We like to observe, “Children say the darndest things” when one of our kids announces something surprisingly insightful, mostly because they are not aware enough to understand the perceptive nature of what they have said.
But sometimes adults say the “darndest things,” as well. Then it’s our subconscious (perhaps that’s the child in us?) that has an epiphany. And, if we’re lucky, we recognize the insight our subconscious has offered us.
One day I was working with a client, identifying disputes on which he and his wife might possibly agree and narrowing the concerns in his divorce on which they could not. Discussing these issues was stressful for us both and he was agitated, pacing back and forth in my conference room while I sat at my laptop, taking notes. He continued to ask, repeatedly, as though I hadn’t heard or answered him the first twenty times, “But what does the law require us to do?”
I finally blurted out, “The law should be your last resort!”
He looked at me, suddenly stunned into immobility. “What?!”
The law does not require you to agree to anything in your divorce. No matter the circumstances, you are not required to share your assets. You are not required to split the debts. You are not required to share time with your children in any specific percentages. You are not required to pay spousal support. The IRS requires you to pay income tax, but you are not required to share that burden with your spouse. I can’t think of anything that you are required by the government to do in a divorce other than to support your children. And, in fact, there are even ways to get around that requirement.”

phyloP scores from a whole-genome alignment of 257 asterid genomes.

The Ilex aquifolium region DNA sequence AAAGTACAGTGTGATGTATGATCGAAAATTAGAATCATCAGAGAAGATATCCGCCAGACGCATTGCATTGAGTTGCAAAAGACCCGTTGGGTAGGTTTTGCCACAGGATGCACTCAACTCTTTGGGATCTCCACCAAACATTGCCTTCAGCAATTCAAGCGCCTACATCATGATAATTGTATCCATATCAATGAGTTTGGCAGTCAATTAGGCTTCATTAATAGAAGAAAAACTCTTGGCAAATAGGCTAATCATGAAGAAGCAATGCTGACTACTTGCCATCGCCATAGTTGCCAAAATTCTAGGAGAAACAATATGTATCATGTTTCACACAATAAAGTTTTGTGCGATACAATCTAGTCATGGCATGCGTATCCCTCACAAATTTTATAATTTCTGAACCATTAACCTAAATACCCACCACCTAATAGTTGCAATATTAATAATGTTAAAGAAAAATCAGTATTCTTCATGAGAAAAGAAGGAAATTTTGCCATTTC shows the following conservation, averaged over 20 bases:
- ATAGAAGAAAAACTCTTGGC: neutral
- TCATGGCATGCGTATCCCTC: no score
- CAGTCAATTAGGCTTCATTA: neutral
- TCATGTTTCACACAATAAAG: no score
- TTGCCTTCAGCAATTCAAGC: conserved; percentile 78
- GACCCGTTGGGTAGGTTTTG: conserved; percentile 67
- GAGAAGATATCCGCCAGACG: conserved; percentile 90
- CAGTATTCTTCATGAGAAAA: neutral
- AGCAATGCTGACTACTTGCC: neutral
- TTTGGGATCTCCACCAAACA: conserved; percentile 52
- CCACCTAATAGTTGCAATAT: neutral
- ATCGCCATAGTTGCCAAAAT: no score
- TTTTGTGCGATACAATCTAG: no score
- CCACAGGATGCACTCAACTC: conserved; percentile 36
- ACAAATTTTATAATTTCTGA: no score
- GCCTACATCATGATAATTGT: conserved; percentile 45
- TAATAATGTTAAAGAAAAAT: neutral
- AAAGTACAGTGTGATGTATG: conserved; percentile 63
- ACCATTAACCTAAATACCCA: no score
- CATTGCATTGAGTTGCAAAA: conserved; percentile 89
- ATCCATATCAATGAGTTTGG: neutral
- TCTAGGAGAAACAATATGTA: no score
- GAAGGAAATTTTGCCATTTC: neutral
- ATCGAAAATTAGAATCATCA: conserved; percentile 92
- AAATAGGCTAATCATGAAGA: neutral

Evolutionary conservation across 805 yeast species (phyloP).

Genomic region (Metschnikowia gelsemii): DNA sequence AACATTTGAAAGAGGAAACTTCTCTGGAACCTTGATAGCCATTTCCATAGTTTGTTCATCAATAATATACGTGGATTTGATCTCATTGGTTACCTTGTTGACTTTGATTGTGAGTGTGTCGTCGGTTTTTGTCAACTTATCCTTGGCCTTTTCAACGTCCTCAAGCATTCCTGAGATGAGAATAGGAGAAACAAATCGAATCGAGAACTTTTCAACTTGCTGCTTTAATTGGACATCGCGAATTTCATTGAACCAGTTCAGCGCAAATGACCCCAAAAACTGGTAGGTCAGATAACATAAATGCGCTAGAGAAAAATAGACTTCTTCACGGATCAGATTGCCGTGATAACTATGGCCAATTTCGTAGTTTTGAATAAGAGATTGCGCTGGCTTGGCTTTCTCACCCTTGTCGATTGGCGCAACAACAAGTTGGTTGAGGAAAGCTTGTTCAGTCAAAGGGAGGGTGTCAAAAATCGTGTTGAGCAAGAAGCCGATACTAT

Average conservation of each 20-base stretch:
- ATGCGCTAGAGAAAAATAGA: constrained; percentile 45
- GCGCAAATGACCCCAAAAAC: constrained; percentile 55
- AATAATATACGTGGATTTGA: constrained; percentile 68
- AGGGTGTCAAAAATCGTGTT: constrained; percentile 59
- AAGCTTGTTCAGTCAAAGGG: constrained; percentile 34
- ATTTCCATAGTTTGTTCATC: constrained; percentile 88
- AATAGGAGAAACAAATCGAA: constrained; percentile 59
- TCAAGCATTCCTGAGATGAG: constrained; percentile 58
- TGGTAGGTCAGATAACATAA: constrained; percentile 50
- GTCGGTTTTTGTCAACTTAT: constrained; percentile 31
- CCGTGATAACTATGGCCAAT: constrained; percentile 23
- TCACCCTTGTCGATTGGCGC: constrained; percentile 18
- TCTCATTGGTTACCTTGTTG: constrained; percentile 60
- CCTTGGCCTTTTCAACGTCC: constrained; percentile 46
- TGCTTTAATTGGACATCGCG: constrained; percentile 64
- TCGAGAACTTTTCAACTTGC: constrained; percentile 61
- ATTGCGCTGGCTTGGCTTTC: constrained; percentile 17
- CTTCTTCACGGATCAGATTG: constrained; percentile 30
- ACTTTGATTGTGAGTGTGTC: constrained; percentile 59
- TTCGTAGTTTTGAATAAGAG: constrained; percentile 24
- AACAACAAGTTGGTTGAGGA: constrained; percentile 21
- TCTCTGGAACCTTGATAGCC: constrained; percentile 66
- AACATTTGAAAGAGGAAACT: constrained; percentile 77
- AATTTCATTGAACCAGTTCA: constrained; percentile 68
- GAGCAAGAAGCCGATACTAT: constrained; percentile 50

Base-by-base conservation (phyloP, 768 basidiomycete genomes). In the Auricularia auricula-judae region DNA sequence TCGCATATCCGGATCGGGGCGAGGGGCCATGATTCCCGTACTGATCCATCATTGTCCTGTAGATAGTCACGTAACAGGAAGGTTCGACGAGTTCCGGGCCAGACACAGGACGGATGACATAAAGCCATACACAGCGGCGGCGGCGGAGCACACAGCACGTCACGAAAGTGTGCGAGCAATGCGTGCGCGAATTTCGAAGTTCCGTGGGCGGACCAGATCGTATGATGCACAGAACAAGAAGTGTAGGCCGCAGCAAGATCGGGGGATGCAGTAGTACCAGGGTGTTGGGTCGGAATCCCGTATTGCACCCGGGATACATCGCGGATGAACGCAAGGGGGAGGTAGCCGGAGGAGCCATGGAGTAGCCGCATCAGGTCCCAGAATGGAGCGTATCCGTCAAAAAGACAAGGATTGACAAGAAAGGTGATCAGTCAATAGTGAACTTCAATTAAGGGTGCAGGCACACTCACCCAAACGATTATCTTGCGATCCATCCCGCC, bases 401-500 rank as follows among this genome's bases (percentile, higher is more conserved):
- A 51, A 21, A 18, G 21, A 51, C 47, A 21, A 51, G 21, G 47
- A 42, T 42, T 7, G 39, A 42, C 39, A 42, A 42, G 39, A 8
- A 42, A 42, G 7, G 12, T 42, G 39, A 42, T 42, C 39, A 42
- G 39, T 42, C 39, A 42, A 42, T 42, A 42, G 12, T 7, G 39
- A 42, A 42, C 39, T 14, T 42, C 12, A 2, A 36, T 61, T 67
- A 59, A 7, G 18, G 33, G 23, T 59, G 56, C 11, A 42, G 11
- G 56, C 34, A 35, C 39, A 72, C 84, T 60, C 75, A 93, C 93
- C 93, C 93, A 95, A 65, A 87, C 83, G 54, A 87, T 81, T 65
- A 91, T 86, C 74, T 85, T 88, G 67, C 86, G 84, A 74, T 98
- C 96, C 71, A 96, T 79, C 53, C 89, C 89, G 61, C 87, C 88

Taken aback, he blinked. “How does that work in real life?”
“As long as you and your wife agree, you can do anything in your divorce that’s not illegal. So, don’t misunderstand me; the law might be helpful in informing you as to what most people feel is the right thing to do, or the fair thing to do, but it may not be the right thing or the fair thing for you and your wife to do, either for yourselves or for your family. And you two know better than anyone else what that right or fair thing might be.”
I started sharing this insight with my clients as well as with my colleagues and friends. I even put it on a poster so that my staff remembered to share it at the appropriate times.
Years later, I was in court on a now rare litigation matter when the judge decided to address both clients. As is typical, he began the conversation by assuring both that they had very good, well-trained lawyers. He suggested, as judges always do, that they would be happier with the result of their divorce if they could agree on what that would look like, even if it was not precisely what each of them wanted.
And then he startled me.
“Don’t ask your lawyer what the law requires you to do in your divorce because that’s really irrelevant. If the two of you can agree on what’s best for your family, then ‘The law should be your last resort.’”
Apparently, my insight has taken on a life of its own!
If you and your family are facing trauma that you can’t handle alone, whether it’s divorce or the post-lockdown impact of the pandemic, or some other more personal stress, reach out to Joryn Jenkins at Joryn@OpenPalmLaw.com or find her at OpenPalmLaw, where we are changing how divorce impacts families!
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About this week’s author, Joryn Jenkins.
Joryn, attorney and Open Palm Founder, began her own firm here in Tampa after a 14-year career in law, two of which she served as a professor of law at Stetson University. She is a recipient of the prestigious A. Sherman Christensen Award, an honor bestowed in the United States Supreme Court upon those who have provided exceptional leadership in the American Inns of Court Movement. For more information on Joryn’s professional experience, take a look at her resume.